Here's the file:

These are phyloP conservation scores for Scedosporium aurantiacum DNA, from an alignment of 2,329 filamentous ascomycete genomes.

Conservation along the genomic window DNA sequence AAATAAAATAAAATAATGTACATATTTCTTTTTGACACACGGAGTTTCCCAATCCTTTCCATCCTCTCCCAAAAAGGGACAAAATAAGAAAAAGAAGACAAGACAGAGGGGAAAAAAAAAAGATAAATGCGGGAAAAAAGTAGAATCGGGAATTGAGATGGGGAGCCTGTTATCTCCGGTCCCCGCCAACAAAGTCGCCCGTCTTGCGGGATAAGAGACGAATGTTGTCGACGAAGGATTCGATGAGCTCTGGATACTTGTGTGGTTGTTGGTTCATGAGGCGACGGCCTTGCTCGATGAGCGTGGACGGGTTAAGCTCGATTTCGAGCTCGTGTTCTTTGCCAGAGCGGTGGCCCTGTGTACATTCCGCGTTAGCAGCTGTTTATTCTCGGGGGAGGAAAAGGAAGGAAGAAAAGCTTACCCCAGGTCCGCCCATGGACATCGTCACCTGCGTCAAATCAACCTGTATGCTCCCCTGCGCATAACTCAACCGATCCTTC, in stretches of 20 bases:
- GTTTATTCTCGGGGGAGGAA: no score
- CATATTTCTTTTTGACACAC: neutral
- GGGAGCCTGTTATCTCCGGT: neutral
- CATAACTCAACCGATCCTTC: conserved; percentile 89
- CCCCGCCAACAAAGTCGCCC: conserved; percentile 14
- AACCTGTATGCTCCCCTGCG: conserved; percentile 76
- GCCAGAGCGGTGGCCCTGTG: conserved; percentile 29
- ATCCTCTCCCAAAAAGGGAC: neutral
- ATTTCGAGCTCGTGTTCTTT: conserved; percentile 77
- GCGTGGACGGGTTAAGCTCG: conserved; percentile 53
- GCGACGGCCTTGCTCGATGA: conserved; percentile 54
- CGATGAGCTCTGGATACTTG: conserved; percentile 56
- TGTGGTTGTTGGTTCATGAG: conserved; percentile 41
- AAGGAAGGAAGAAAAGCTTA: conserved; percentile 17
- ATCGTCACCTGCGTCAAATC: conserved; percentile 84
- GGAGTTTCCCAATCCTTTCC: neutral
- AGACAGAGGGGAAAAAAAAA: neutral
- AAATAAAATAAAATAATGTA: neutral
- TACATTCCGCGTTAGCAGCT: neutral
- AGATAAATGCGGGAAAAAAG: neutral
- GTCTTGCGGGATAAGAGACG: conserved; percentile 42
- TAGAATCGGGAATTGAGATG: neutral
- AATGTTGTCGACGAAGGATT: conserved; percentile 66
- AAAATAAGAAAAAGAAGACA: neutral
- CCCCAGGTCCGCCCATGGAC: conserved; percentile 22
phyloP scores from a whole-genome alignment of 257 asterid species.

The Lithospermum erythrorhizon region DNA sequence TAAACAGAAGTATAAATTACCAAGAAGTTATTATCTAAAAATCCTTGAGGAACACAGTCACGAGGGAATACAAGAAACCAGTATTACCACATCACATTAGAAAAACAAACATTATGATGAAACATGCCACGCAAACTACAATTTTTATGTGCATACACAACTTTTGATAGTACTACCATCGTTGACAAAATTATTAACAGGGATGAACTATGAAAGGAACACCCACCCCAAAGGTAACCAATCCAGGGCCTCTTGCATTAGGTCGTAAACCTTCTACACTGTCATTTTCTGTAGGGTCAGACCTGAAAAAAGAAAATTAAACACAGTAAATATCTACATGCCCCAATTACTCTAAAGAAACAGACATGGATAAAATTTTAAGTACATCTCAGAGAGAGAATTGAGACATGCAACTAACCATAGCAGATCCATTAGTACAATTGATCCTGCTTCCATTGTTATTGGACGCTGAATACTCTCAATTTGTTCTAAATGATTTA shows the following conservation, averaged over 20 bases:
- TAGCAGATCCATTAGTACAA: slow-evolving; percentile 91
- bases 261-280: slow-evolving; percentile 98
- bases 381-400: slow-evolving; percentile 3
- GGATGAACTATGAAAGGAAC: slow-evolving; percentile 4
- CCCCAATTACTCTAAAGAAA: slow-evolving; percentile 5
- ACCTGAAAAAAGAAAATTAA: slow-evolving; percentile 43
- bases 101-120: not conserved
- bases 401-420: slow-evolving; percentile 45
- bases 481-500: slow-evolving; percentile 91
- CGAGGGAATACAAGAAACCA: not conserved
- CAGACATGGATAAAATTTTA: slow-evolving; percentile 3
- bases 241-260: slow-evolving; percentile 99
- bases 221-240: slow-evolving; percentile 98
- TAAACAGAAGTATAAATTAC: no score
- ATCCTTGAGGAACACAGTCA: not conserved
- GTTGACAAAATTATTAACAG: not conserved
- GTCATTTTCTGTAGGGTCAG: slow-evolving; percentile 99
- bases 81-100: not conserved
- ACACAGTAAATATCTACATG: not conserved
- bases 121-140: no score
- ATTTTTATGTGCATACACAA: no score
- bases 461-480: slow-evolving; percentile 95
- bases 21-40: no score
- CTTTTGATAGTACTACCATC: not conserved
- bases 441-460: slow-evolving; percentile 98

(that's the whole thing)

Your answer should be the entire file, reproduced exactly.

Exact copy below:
These are phyloP conservation scores for Scedosporium aurantiacum DNA, from an alignment of 2,329 filamentous ascomycete genomes.

Conservation along the genomic window DNA sequence AAATAAAATAAAATAATGTACATATTTCTTTTTGACACACGGAGTTTCCCAATCCTTTCCATCCTCTCCCAAAAAGGGACAAAATAAGAAAAAGAAGACAAGACAGAGGGGAAAAAAAAAAGATAAATGCGGGAAAAAAGTAGAATCGGGAATTGAGATGGGGAGCCTGTTATCTCCGGTCCCCGCCAACAAAGTCGCCCGTCTTGCGGGATAAGAGACGAATGTTGTCGACGAAGGATTCGATGAGCTCTGGATACTTGTGTGGTTGTTGGTTCATGAGGCGACGGCCTTGCTCGATGAGCGTGGACGGGTTAAGCTCGATTTCGAGCTCGTGTTCTTTGCCAGAGCGGTGGCCCTGTGTACATTCCGCGTTAGCAGCTGTTTATTCTCGGGGGAGGAAAAGGAAGGAAGAAAAGCTTACCCCAGGTCCGCCCATGGACATCGTCACCTGCGTCAAATCAACCTGTATGCTCCCCTGCGCATAACTCAACCGATCCTTC, in stretches of 20 bases:
- GTTTATTCTCGGGGGAGGAA: no score
- CATATTTCTTTTTGACACAC: neutral
- GGGAGCCTGTTATCTCCGGT: neutral
- CATAACTCAACCGATCCTTC: conserved; percentile 89
- CCCCGCCAACAAAGTCGCCC: conserved; percentile 14
- AACCTGTATGCTCCCCTGCG: conserved; percentile 76
- GCCAGAGCGGTGGCCCTGTG: conserved; percentile 29
- ATCCTCTCCCAAAAAGGGAC: neutral
- ATTTCGAGCTCGTGTTCTTT: conserved; percentile 77
- GCGTGGACGGGTTAAGCTCG: conserved; percentile 53
- GCGACGGCCTTGCTCGATGA: conserved; percentile 54
- CGATGAGCTCTGGATACTTG: conserved; percentile 56
- TGTGGTTGTTGGTTCATGAG: conserved; percentile 41
- AAGGAAGGAAGAAAAGCTTA: conserved; percentile 17
- ATCGTCACCTGCGTCAAATC: conserved; percentile 84
- GGAGTTTCCCAATCCTTTCC: neutral
- AGACAGAGGGGAAAAAAAAA: neutral
- AAATAAAATAAAATAATGTA: neutral
- TACATTCCGCGTTAGCAGCT: neutral
- AGATAAATGCGGGAAAAAAG: neutral
- GTCTTGCGGGATAAGAGACG: conserved; percentile 42
- TAGAATCGGGAATTGAGATG: neutral
- AATGTTGTCGACGAAGGATT: conserved; percentile 66
- AAAATAAGAAAAAGAAGACA: neutral
- CCCCAGGTCCGCCCATGGAC: conserved; percentile 22
phyloP scores from a whole-genome alignment of 257 asterid species.

The Lithospermum erythrorhizon region DNA sequence TAAACAGAAGTATAAATTACCAAGAAGTTATTATCTAAAAATCCTTGAGGAACACAGTCACGAGGGAATACAAGAAACCAGTATTACCACATCACATTAGAAAAACAAACATTATGATGAAACATGCCACGCAAACTACAATTTTTATGTGCATACACAACTTTTGATAGTACTACCATCGTTGACAAAATTATTAACAGGGATGAACTATGAAAGGAACACCCACCCCAAAGGTAACCAATCCAGGGCCTCTTGCATTAGGTCGTAAACCTTCTACACTGTCATTTTCTGTAGGGTCAGACCTGAAAAAAGAAAATTAAACACAGTAAATATCTACATGCCCCAATTACTCTAAAGAAACAGACATGGATAAAATTTTAAGTACATCTCAGAGAGAGAATTGAGACATGCAACTAACCATAGCAGATCCATTAGTACAATTGATCCTGCTTCCATTGTTATTGGACGCTGAATACTCTCAATTTGTTCTAAATGATTTA shows the following conservation, averaged over 20 bases:
- TAGCAGATCCATTAGTACAA: slow-evolving; percentile 91
- bases 261-280: slow-evolving; percentile 98
- bases 381-400: slow-evolving; percentile 3
- GGATGAACTATGAAAGGAAC: slow-evolving; percentile 4
- CCCCAATTACTCTAAAGAAA: slow-evolving; percentile 5
- ACCTGAAAAAAGAAAATTAA: slow-evolving; percentile 43
- bases 101-120: not conserved
- bases 401-420: slow-evolving; percentile 45
- bases 481-500: slow-evolving; percentile 91
- CGAGGGAATACAAGAAACCA: not conserved
- CAGACATGGATAAAATTTTA: slow-evolving; percentile 3
- bases 241-260: slow-evolving; percentile 99
- bases 221-240: slow-evolving; percentile 98
- TAAACAGAAGTATAAATTAC: no score
- ATCCTTGAGGAACACAGTCA: not conserved
- GTTGACAAAATTATTAACAG: not conserved
- GTCATTTTCTGTAGGGTCAG: slow-evolving; percentile 99
- bases 81-100: not conserved
- ACACAGTAAATATCTACATG: not conserved
- bases 121-140: no score
- ATTTTTATGTGCATACACAA: no score
- bases 461-480: slow-evolving; percentile 95
- bases 21-40: no score
- CTTTTGATAGTACTACCATC: not conserved
- bases 441-460: slow-evolving; percentile 98